Album review: BLUE OYSTER CULT – Hard Rock Live In Cleveland 2014

BLUE OYSTER CULT - Hard Rock Live In Cleveland 2014

Frontiers [Release date 24.01.20]

“Hard Rock Live In Cleveland 2014” is Blue Oyster Cult’s sixth live album. Not many in a 50 year career. Maybe that’s why it’s a sumptious, 2 CD + DVD affair, housed in a sturdy gatefold digipack. Something of a celebration.

Blue Oyster Cult was one of few bands who didn’t get sucked into the cultural vacuum created by political and social events in the early seventies. Of the original crew, only Donald (Buck Dharma) Roesser and Eric Bloom remain. Notably, frequent Todd Rundgren collaborator, Kasim Sultan, plays bass in the live band tonight. His resonating guitar tones and powerful voice add a welcome heft to the harmonies.

Along with Richie Castellano and Jules Radino, on guitar and drums, this is a tight, energetic rock band. And there’s no mulling over past glories, no cruising through an aural comfort zone. A band with nothing to prove, but plenty to say.

(Their streed cred got a significant boost in 1978, when legendary film director John Carpenter included DFTR in his seminal horror thriller “Halloween”. He may not have been annointing the band as kings of sinister hard rock, but it was certainly a blessing, a confirmation, from a respected source.)

Of tonight’s 17 tracks, 5 are appearing on a live album for the first time. As always, the band’s disquieting, doomful agenda is baited with catchy hooks. ‘Shooting Shark’s story of chronic relationship failure is strangely uplifting, thanks to a chorus that is simultaneously tragic and beautiful.

Roeser’s scorched voice and world weary persona carry the song’s elegaic tone with grace and conviction. He works the same magic on ‘Golden Age Of Leather’. It’s delivered as an eerily different, operatic rock epic, bringing to life the notion that the biker community is completely separate from mainstream society.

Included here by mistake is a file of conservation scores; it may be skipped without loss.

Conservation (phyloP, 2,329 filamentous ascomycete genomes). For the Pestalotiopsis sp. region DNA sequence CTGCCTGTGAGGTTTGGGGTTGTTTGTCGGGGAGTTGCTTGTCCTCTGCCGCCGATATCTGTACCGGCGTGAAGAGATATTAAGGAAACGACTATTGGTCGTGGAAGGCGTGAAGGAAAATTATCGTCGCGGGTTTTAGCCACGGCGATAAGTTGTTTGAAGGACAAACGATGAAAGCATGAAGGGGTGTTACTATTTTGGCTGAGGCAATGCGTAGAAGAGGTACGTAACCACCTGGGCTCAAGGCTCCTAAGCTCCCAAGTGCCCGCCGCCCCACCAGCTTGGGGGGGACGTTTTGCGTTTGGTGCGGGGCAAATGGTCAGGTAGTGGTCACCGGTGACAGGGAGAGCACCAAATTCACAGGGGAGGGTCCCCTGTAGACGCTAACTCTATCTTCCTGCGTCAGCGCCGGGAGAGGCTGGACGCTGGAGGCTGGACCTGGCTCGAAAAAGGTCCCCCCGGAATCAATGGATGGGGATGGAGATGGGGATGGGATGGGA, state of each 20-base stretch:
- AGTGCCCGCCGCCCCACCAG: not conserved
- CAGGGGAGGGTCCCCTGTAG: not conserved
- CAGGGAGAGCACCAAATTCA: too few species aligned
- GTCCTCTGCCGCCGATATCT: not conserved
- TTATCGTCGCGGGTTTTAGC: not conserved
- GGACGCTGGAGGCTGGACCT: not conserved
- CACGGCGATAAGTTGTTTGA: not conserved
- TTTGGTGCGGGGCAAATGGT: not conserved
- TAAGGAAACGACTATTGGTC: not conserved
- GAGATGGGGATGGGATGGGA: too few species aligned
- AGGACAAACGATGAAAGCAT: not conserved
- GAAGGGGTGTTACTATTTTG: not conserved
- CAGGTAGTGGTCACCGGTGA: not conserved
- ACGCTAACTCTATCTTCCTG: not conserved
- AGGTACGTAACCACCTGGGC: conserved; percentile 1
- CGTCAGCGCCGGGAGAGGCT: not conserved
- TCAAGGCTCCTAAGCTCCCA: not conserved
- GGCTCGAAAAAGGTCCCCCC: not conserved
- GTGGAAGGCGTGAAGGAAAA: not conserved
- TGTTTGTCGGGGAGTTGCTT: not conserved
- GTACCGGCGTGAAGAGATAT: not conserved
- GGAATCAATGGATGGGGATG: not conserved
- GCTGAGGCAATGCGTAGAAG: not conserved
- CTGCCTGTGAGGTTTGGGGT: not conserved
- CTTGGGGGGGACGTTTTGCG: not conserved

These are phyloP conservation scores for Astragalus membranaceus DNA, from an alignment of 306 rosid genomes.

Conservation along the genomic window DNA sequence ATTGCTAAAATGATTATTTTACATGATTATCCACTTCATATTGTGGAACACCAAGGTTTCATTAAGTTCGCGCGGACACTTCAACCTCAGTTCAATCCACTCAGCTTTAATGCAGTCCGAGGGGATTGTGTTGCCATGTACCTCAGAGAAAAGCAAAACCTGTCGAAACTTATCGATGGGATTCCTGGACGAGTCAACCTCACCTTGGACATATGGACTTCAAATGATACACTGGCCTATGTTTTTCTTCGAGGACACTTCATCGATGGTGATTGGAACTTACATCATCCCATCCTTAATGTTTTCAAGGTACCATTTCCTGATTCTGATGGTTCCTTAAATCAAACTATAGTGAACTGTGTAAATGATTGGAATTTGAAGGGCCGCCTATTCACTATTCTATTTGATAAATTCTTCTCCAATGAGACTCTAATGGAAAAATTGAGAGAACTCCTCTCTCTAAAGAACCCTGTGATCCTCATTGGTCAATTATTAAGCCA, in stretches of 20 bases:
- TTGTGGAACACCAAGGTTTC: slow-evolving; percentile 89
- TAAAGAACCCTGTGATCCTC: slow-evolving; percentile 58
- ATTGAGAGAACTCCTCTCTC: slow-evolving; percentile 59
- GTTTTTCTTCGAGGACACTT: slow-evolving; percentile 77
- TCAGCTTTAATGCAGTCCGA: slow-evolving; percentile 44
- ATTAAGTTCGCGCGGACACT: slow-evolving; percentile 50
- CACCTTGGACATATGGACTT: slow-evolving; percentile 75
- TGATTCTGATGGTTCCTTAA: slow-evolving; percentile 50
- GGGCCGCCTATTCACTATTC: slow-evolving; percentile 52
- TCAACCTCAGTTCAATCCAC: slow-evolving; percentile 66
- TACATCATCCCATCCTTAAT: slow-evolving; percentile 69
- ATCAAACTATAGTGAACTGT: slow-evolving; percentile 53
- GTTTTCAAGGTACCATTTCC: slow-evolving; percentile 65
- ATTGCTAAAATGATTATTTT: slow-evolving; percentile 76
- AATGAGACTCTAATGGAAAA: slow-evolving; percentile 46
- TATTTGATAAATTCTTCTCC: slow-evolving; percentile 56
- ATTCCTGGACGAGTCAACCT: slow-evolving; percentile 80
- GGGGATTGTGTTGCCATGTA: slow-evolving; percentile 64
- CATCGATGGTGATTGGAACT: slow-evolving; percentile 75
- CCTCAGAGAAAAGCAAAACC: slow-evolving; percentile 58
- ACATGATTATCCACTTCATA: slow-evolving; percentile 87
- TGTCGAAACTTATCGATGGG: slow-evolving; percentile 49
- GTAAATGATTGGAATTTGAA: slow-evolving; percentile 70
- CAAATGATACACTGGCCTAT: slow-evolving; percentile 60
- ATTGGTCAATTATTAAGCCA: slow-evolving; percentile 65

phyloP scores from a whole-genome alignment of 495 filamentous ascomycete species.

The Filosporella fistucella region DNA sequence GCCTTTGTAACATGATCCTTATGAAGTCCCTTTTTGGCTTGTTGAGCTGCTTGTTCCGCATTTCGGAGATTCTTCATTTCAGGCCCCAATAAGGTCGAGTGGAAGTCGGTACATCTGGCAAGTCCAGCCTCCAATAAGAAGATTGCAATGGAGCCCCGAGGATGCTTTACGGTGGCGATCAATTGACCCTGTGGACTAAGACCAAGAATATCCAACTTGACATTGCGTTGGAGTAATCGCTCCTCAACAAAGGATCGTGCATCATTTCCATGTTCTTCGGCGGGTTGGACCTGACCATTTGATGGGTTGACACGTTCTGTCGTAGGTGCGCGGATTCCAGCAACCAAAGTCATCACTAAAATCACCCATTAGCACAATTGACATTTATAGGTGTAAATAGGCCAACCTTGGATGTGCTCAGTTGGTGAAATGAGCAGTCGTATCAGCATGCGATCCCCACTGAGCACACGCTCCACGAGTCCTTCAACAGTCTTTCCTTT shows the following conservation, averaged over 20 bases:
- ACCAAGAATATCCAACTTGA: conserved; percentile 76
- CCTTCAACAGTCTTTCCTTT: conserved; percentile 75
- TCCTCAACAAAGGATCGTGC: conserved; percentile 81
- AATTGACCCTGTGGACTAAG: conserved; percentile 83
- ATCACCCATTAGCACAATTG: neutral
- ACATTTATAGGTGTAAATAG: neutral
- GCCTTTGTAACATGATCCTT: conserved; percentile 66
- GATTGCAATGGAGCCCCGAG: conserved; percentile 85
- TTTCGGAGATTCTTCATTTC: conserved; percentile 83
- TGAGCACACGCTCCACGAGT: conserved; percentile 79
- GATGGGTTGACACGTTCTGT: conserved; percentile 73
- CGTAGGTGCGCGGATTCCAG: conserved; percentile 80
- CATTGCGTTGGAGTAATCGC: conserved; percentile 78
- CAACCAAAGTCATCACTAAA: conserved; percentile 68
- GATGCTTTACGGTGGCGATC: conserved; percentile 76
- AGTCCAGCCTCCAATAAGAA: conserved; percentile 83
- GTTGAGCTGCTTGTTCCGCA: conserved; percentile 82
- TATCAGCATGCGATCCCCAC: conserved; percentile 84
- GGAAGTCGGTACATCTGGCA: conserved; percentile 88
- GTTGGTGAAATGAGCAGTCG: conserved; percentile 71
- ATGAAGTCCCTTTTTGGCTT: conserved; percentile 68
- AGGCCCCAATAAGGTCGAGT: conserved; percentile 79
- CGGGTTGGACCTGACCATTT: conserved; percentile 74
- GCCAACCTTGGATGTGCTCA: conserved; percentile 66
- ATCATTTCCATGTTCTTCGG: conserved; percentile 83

Throughout, the band maintains the vivid, slightly skewed hard rock style which distinguished it from its peer group in the seventies. It’s eminently listenable. To the extent that midway though the set they make another two previously unheard live songs, ‘The Vigil’ and ‘I Love The Night’, tales of alien invasion and vampiric seduction, into the kind of gleaming heavy metal that it’s impossible to pastiche.

The crowd is noisy and receptive. Blue Oyster Cult are not a band who seem to focus much on engagement. Their relationship with their fanbase always seemed a strange brew, a rock’n'roll alchemy – their music, full of melodic flair and literary intelligence, is their manifesto, take it or leave it.

Review by Brian McGowan


David Randall presents a weekly show on Get Ready to ROCK! Radio, Sundays at 22:00 BST (GMT+1, repeated on Mondays and Fridays), when he invites listeners to ‘Assume The Position’. This show was first broadcast on 20 September 2020.

UK Blues Broadcaster of the Year (2020) Pete Feenstra presents his weekly Rock & Blues Show on Tuesday at 19:00 ( BST, GMT+1) as part of a five hour blues rock marathon “Tuesday is Bluesday at GRTR!”. The show is repeated on Wednesdays at 22:00, Fridays at 20:00). This show was first broadcast 22 September 2020.


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Featured Albums w/c 12 October (Mon-Fri)

09:00-12:00 BROTHER FIRETRIBE Feel The Burn (Nuclear Blast)
12:00-13:00 BLUE OYSTER CULT The Symbol Remains (Frontiers)
14:00-16:00 SHEMEKIA COPELAND Uncivil War (Alligator)

Power Plays w/c 12 October (Mon-Fri)

HELLZ We Want Rock (indie)
WHEN RIVERS MEET Battleground (indie)
UNCUT Family Blues (indie)
MIKE ROSS Don’t Say A Word (Taller Records)
CORY MARKS Blame It On The Double (indie)
MASON HILL Against The Wall (indie)
CATS IN SPACE Revolution (Harmony Factory)



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